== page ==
By Xanthe Vaughan Williams.
Last Thursday, the day after International Women’s Day, Nikki Scrivener and I attended the Inspiring Women 2017 conference in Edinburgh, organised by Management Today.
After a slightly surprising start - the introduction was delivered by three men - it was a hugely thought-provoking event.
The speakers came from a huge array of industries and jobs. Having attended many events based on variations of the “women in business” theme, I’ve never seen such a broad mix. The familiar sectors of PR, HR and marketing were all represented, but we also heard from the chief operating officers of two banks, the chief executive of a large airport group and the CEO of a major fashion retailer.
Perhaps the strongest message of the day was that women in business should be themselves. Nobody suggested that it was a good idea to dress like a man, learn to play golf or to big yourself up constantly. And although I risk sounding a little un-feminist here, what they were wearing said a lot. Never has a group of ‘successful business women’ conformed so little to the formula of tight skirts, jackets and high heels. The sheer range of outfits, from leggings and baggy shirts to shiny trousers, brightly coloured dresses and pink hair, communicated to me a new sense of confidence. (Interestingly, however, when I Googled the speakers, almost all were photographed in traditional suits.)
There was a willingness to intermix personal issues with business. Some of these were relatively minor; sticking with the sartorial, what on earth does a “business casual” dress code mean for a woman, for example? On a larger scale, the difficulty of simultaneously maintaining harmonious work and home environments merited a mention from almost all of the speakers. Management Today contributing editor Christine Armstrong, who has interviewed a number of female senior executives, along with their families, had some warnings for us all about the potential tyranny of ‘flexible working.’ The stories of the mothers who go home early ‘to see the kids’, only to semi-communicate with their families from behind a mobile phone or a laptop, were both sad and familiar.
Taking the personal to an extreme level, we heard two painful and emotional stories from a young designer coming to terms with Parkinsons and from a successful financier whose life and career had to be rebuilt after the sudden death of her toddler. Including challenges like these among the traditional business issues faced by women was a striking and brave decision by the conference organisers.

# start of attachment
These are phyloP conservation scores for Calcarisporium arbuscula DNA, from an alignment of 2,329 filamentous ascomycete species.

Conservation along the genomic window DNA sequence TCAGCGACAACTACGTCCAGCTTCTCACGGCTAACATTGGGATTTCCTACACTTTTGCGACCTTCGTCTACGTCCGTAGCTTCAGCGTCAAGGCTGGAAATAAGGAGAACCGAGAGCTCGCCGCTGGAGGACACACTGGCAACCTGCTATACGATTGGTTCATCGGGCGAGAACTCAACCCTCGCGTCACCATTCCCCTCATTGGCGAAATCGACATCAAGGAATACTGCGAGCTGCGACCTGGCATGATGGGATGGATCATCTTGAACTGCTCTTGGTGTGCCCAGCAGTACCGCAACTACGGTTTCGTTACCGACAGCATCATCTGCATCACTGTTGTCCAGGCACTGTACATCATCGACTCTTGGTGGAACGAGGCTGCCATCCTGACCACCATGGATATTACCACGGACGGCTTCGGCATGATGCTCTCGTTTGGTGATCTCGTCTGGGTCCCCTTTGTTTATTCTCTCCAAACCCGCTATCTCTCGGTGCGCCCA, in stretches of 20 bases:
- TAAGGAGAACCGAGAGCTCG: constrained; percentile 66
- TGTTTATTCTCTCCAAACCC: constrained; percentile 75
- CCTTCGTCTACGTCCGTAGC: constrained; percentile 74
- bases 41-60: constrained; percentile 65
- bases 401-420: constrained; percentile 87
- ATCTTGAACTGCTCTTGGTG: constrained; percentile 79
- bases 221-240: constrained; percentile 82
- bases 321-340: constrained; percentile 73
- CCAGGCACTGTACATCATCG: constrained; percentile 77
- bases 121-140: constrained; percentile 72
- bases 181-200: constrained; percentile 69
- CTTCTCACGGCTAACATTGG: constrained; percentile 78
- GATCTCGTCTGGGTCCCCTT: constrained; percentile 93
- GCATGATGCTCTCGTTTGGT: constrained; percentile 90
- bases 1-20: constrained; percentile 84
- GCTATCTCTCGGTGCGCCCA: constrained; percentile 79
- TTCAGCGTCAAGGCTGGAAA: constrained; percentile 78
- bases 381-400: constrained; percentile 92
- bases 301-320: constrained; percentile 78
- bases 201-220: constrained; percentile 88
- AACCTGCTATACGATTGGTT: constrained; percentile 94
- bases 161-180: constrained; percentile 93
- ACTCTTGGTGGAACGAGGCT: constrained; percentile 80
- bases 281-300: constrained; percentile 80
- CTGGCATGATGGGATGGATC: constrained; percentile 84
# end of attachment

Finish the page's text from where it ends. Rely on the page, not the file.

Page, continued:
Equally inspiring were the speakers who shared their experiences of how being brave enough to reveal your own personality can help everyone in business. On the one hand, feisty communications expert Jacqui Low compared herself to Malcolm Tucker in TV series The Thick of It, starting her high-powered career with multiple piercings and a full-on attitude. At the more moderate end of the scale, Amanda McMillan, CEO of AGS airports, explained some of the strategies she employs to make sure that her board is always developing. She outlined some brilliantly bonkers ideas to open the minds of the board, such as “think like a millennial” hour, when every decision has to be scrutinised from the point of view of a twenty-something. Her destination for the office away day with her (non-millennial) colleagues was a music festival in Glasgow.
Men need to be involved too, and we were reminded by several speakers that women still have work to do before they become as adept at helping one another as their male counterparts. A brave panel featuring three ‘male agents of change’ saw some forward-thinking men stand up well to some tough questioning about their various motives for helping to promote women in the workplace.
President Trump may be chipping away at women’s rights in the US, and the statistics about board representation still make depressing reading, but I left the conference feeling that it’s not all bad. Looking at our own company I can see women who are finding the confidence to be different, and clever, and funny. And this is a good thing for everyone.